The sight was so beautiful, yet also so shocking, that the woman physically shrank back; tears trickling down her cheeks. When she finally found her voice, the only words that could come out were, "...who ARE you...?"
Although still clearly thrown at her knee-jerk reaction, Jack raised a brow and smirked- looking for all the world like being caught making trouble and not caring in the slightest, "… I think you already know the answer."
It took everything in her willpower to slowly take a step back; collapsing on the bed and shaking with a strange mix of terror and awe. She knew the answer, but her mind wasn't ready to accept it.
All those years...the kids were right...her husband was right...the folk legends WERE true. The clues were all around her...and she was too blind and stubborn to see it.
She held her head in her hands, her voice a tiny whisper, "… I can't believe this."
By then, Jack had kicked off and abandoned the silly bunny slippers, and took a seat next to the distressed mother, "A part of you must, or else you couldn't see me." He scratched his chin thoughtfully- his tone curious, "I think we got a case of your mind telling you one thing, and your heart telling you another. And trust me, I've been there." He scooted back more so he could sit cross-legged and smiled; staring at nothing in particular, "I've learned to not over think things."
Easy for him to say- he wasn't the one having his entire world outlook turned upside down. She gazed at the young man- studying him carefully. How old was he really? Could she even call him a boy? Or a human for that matter? Was he a spirit? A ghost?
A thin pattern of frost began snaking its way across his shoulders, and although the room was a comfortable, warm temperature, he let loose a visible puff of air as if they were standing outside in the cold. All the while, the boy remained quiet; not looking at her. But he wasn't avoiding her stare- more like he was just giving her a moment to collect herself; waiting for her to say something.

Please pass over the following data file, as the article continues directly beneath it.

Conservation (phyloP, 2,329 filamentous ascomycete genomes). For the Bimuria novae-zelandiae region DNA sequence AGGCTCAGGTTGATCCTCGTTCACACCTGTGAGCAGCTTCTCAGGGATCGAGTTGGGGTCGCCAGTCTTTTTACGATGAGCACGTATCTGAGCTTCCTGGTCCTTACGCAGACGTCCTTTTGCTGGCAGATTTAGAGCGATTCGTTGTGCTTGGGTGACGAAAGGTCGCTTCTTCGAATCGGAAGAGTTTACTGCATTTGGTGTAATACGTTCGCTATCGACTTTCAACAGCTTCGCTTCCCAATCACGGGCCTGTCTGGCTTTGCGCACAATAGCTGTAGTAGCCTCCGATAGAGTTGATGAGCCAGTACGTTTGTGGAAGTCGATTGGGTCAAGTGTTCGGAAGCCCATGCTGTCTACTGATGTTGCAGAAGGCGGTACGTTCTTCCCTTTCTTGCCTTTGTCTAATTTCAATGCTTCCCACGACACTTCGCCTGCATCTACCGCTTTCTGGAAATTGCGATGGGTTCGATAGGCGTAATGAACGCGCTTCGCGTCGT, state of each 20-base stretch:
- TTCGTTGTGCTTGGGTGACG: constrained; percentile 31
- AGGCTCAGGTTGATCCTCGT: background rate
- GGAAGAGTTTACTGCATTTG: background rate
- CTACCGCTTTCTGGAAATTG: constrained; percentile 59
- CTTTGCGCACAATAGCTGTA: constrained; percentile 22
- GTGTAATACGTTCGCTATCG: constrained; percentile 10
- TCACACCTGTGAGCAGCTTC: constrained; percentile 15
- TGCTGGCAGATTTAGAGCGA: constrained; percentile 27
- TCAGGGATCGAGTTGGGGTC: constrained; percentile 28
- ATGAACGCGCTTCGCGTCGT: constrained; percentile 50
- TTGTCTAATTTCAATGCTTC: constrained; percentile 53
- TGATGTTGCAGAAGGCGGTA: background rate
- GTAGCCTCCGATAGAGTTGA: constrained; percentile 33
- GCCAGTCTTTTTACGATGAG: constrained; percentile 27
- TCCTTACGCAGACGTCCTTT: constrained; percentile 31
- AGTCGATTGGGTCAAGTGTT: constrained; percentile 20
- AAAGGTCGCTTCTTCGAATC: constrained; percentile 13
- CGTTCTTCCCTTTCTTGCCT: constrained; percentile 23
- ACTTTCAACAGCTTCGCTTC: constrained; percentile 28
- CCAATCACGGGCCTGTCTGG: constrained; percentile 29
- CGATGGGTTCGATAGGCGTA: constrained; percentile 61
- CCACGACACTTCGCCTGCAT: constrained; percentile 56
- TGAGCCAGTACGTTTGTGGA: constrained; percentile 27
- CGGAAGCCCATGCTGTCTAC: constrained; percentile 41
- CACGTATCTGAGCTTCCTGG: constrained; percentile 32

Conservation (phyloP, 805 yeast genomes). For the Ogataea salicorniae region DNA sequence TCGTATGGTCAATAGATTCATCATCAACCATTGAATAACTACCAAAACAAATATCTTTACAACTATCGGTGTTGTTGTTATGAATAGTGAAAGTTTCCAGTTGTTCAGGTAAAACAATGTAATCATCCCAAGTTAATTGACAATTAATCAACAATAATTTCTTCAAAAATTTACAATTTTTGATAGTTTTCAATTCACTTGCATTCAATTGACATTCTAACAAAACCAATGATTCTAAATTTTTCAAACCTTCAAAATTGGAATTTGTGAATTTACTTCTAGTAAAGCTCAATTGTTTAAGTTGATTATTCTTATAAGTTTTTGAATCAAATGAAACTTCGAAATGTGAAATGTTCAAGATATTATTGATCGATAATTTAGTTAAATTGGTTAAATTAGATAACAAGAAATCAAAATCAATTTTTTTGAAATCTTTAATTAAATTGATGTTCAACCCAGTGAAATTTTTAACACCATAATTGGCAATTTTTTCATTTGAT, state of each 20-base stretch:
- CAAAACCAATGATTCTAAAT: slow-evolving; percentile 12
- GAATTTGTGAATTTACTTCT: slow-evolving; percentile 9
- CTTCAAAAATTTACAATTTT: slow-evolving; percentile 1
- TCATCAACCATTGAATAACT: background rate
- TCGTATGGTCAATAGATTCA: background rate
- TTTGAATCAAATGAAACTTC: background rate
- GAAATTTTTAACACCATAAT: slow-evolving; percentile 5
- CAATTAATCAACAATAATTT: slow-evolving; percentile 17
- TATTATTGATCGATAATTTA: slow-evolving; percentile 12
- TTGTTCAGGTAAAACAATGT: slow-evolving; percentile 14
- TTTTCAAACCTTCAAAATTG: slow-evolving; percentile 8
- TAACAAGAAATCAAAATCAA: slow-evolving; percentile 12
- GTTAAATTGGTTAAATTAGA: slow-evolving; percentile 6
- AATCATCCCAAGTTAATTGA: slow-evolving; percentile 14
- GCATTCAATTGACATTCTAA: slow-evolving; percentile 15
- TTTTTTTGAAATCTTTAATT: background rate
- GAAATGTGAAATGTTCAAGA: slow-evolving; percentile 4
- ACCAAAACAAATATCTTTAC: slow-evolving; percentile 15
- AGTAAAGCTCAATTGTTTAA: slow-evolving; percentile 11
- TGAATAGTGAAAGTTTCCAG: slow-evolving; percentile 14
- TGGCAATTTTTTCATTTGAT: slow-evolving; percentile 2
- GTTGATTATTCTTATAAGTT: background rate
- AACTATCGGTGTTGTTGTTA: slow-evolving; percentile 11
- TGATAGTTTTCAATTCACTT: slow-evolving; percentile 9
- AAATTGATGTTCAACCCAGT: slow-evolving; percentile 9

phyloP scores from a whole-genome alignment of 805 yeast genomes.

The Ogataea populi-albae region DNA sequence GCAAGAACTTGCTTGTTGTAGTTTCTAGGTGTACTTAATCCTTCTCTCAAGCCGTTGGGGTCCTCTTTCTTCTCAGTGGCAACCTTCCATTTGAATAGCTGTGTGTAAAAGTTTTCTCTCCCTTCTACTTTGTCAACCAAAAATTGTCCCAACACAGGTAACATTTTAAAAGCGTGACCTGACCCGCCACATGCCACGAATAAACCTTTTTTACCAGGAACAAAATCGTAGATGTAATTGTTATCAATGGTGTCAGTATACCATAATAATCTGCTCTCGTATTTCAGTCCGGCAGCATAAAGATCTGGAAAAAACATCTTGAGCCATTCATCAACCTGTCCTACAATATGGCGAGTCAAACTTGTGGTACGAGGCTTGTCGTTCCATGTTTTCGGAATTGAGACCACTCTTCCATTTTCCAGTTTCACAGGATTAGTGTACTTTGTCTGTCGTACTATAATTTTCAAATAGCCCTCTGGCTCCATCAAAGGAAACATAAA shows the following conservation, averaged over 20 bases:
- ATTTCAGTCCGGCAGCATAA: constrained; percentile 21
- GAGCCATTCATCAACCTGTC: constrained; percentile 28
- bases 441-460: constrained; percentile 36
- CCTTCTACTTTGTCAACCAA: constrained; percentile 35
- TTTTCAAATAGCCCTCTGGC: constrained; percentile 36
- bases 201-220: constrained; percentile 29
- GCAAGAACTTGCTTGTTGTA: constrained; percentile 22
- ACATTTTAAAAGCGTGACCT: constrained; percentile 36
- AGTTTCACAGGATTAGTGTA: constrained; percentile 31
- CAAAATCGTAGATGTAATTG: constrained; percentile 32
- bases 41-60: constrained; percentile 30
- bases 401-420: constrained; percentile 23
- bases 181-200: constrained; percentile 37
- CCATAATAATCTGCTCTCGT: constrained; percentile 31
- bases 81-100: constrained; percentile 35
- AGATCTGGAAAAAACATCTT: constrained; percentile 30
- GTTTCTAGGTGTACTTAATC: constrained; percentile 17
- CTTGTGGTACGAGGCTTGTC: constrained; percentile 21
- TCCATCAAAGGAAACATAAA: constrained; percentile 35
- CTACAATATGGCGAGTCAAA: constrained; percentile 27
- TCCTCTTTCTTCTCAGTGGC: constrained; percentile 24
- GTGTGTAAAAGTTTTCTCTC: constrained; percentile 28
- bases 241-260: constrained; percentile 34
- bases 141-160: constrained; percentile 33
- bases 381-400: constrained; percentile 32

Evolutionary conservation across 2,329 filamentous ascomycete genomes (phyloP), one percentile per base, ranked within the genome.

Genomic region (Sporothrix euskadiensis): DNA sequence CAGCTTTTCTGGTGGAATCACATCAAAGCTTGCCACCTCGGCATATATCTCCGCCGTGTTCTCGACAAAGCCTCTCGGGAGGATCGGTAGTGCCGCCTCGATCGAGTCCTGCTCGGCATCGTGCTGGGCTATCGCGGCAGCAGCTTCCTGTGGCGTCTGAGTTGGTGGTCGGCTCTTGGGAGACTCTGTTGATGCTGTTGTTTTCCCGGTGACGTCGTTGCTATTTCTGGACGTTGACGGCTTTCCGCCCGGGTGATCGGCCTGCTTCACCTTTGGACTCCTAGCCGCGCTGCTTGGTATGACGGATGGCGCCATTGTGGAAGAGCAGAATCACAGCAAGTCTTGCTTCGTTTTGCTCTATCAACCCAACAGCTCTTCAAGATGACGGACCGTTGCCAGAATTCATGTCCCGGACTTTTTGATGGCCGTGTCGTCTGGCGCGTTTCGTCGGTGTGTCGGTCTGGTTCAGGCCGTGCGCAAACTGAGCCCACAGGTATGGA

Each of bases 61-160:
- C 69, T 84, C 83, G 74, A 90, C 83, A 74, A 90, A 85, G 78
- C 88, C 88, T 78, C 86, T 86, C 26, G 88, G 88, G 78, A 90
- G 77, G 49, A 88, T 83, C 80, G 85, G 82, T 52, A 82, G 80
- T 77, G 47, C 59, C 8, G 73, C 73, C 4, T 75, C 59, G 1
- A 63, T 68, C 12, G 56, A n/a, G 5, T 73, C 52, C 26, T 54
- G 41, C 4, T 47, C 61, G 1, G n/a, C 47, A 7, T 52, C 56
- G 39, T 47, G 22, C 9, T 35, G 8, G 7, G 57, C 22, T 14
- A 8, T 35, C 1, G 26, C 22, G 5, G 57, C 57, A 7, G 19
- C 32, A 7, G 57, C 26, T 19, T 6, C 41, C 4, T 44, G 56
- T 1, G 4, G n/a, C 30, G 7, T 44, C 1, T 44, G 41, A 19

So she did, "...why did you come here? Why here? Why us?"
Jack closed his eyes-drumming his fingers as he thought. But finally, he shrugged, "Luck? Fate? Who knows. Maybe I'm just supposed to be here." He glanced up at the ceiling, however it seemed he was seeing beyond it, "Don't we all ask that once in a while? How we got here. Why we're here. Maybe we should just focus on making the world better than when we found it. Or just use what we're given to help others. Maybe I just needed a friend…" At long last, his blue eyes faced her, "...or maybe you needed a guardian."
Mrs. Bennett blinked; taken aback at his choice of words. To have it spelled out so clearly…
...guardian... a guardian...all those years, she prayed for one...and here he was, sitting next to her…
Jack's attention shifted to a family photo on the nearby nightstand, and his smirk dropped to a concerned frown, "Jamie told me about his dad a few years back… I'm sorry."
"Don't be. It was no one's fault", the mother was quick to try and wipe away his guilty expression. She bit her lip; tears threatening to escape, "Will was such a good man. He loved his kids more than anything… I miss him every day." She glanced around the room as she remembered; ticking off one memory after another, "He'd tell all kinds of stories, sing songs…he made every holiday come alive…helping the kids write letters to Santa; organizing the Easter egg hunts; making sure they were asleep so the tooth fairy could come…he knew how to have fun." She turned to the teenager-smiling, but eyes watering, "Jamie… he's eleven years old and still believes in Santa… can you believe THAT?"